Phenomenology of high-ozone episodes in NE Spain

Article, Other literature type English OPEN
Querol, Xavier ; Gangoiti, Gotzon ; Mantilla, Enrique ; Alastuey, Andrés ; Minguillón, Maria Cruz ; Amato, Fulvio ; Reche, Cristina ; Viana, Mar ; Moreno, Teresa ; Karanasiou, Angeliki ; Rivas, Ioar ; Pérez, Noemí ; Ripoll, Anna ; Brines, Mariola ; Ealo, Marina ; Pandolfi, Marco ; Lee, Hong-Ku ; Eun, Hee-Ram ; Park, Yong-Hee ; Escudero, Miguel ; Beddows, David ; Harrison, Roy M. ; Bertrand, Amelie ; Marchand, Nicolas ; Lyasota, Andrei ; Codina, Bernat ; Olid, Miriam ; Udina, Mireia ; Jiménez-Esteve, Bernat ; Soler, María R. ... view all 33 authors (2017)
  • Publisher: European Geosciences Union
  • Journal: (issn: 1680-7324)
  • Related identifiers: doi: 10.5194/acp-17-2817-2017
  • Subject: [ SDE.ES ] Environmental Sciences/Environmental and Society | Ozó atmosfèric | [SDU.OCEAN] Sciences of the Universe [physics]/Ocean, Atmosphere | [ SDU.OCEAN ] Sciences of the Universe [physics]/Ocean, Atmosphere | Fenomenologia (Física) | Atmospheric ozone | Phenomenological theory (Physics) | [SDE.ES] Environmental Sciences/Environmental and Society | [SDE.MCG] Environmental Sciences/Global Changes | [ CHIM.ANAL ] Chemical Sciences/Analytical chemistry | [ SDE.MCG ] Environmental Sciences/Global Changes | [CHIM.ANAL] Chemical Sciences/Analytical chemistry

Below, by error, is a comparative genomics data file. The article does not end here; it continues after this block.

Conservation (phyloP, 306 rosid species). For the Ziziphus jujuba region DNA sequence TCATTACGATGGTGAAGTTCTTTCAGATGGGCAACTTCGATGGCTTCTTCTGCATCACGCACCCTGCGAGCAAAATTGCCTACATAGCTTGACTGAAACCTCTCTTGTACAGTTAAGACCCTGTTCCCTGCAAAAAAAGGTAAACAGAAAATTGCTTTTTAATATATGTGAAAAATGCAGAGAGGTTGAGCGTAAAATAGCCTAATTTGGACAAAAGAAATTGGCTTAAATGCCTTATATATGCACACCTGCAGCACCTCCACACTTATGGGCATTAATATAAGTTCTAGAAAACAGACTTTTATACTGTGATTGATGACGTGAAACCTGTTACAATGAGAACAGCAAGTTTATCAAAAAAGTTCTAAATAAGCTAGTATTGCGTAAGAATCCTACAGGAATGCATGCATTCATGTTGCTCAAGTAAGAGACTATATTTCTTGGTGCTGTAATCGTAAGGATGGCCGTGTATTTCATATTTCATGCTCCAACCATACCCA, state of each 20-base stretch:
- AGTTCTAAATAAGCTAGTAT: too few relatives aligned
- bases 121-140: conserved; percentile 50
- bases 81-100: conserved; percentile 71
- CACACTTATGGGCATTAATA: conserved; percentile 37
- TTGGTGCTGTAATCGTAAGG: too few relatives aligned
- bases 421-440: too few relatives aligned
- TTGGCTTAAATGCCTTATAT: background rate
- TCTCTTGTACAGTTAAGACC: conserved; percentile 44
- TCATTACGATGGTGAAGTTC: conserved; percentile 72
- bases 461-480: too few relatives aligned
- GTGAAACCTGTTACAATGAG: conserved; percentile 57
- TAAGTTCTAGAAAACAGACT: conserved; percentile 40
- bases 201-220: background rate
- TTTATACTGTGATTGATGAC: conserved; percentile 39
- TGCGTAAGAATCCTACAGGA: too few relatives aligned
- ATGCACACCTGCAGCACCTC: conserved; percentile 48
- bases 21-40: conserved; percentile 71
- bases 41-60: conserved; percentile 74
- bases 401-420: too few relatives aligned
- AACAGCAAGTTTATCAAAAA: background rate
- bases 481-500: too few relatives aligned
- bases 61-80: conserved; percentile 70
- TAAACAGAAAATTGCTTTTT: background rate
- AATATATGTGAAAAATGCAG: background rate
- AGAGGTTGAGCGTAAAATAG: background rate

Ground-level and vertical measurements (performed using tethered and non-tethered balloons), coupled with modelling, of ozone (O<sub>3</sub>), other gaseous pollutants (NO, NO<sub>2</sub>, CO, SO<sub>2</sub>) and aerosols were carried out in the plains (Vic Plain) and valleys of the northern region of the Barcelona metropolitan area (BMA) in July 2015, an area typically recording the highest O<sub>3</sub> episodes in Spain. Our results suggest that these very high O<sub>3</sub> episodes were originated by three main contributions: (i) the surface fumigation from high O<sub>3</sub> reservoir layers located at 1500–3000 m a.g.l. (according to modelling and non-tethered balloon measurements), and originated during the previous day(s) injections of polluted air masses at high altitude; (ii) local/regional photochemical production and transport (at lower heights) from the BMA and the surrounding coastal settlements, into the inland valleys; and (iii) external (to the study area) contributions of both O<sub>3</sub> and precursors. These processes gave rise to maximal O<sub>3</sub> levels in the inland plains and valleys northwards from the BMA when compared to the higher mountain sites. Thus, a maximum O<sub>3</sub> concentration was observed within the lower tropospheric layer, characterised by an upward increase of O<sub>3</sub> and black carbon (BC) up to around 100–200 m a.g.l. (reaching up to 300 µg m<sup>−3</sup> of O<sub>3</sub> as a 10 s average), followed by a decrease of both pollutants at higher altitudes, where BC and O<sub>3</sub> concentrations alternate in layers with parallel variations, probably as a consequence of the atmospheric transport from the BMA and the return flows (to the sea) of strata injected at certain heights the previous day(s). At the highest altitudes reached in this study with the tethered balloons (900–1000 m a.g.l.) during the campaign, BC and O<sub>3</sub> were often anti-correlated or unrelated, possibly due to a prevailing regional or even hemispheric contribution of O<sub>3</sub> at those altitudes. In the central hours of the days a homogeneous O<sub>3</sub> distribution was evidenced for the lowest 1 km of the atmosphere, although probably important variations could be expected at higher levels, where the high O<sub>3</sub> return strata are injected according to the modelling results and non-tethered balloon data.<br><br> Relatively low concentrations of ultrafine particles (UFPs) were found during the study, and nucleation episodes were only detected in the boundary layer.<br><br> Two types of O<sub>3</sub> episodes were identified: type A with major exceedances of the O<sub>3</sub> information threshold (180 µg m<sup>−3</sup> on an hourly basis) caused by a clear daily concatenation of local/regional production with accumulation (at upper levels), fumigation and direct transport from the BMA (closed circulation); and type B with regional O<sub>3</sub> production without major recirculation (or fumigation) of the polluted BMA/regional air masses (open circulation), and relatively lower O<sub>3</sub> levels, but still exceeding the 8 h averaged health target.<br><br> To implement potential O<sub>3</sub> control and abatement strategies two major key tasks are proposed: (i) meteorological forecasting, from June to August, to predict recirculation episodes so that NO<sub><i>x</i></sub> and VOC abatement measures can be applied before these episodes start; (ii) sensitivity analysis with high-resolution modelling to evaluate the effectiveness of these potential abatement measures of precursors for O<sub>3</sub> reduction.
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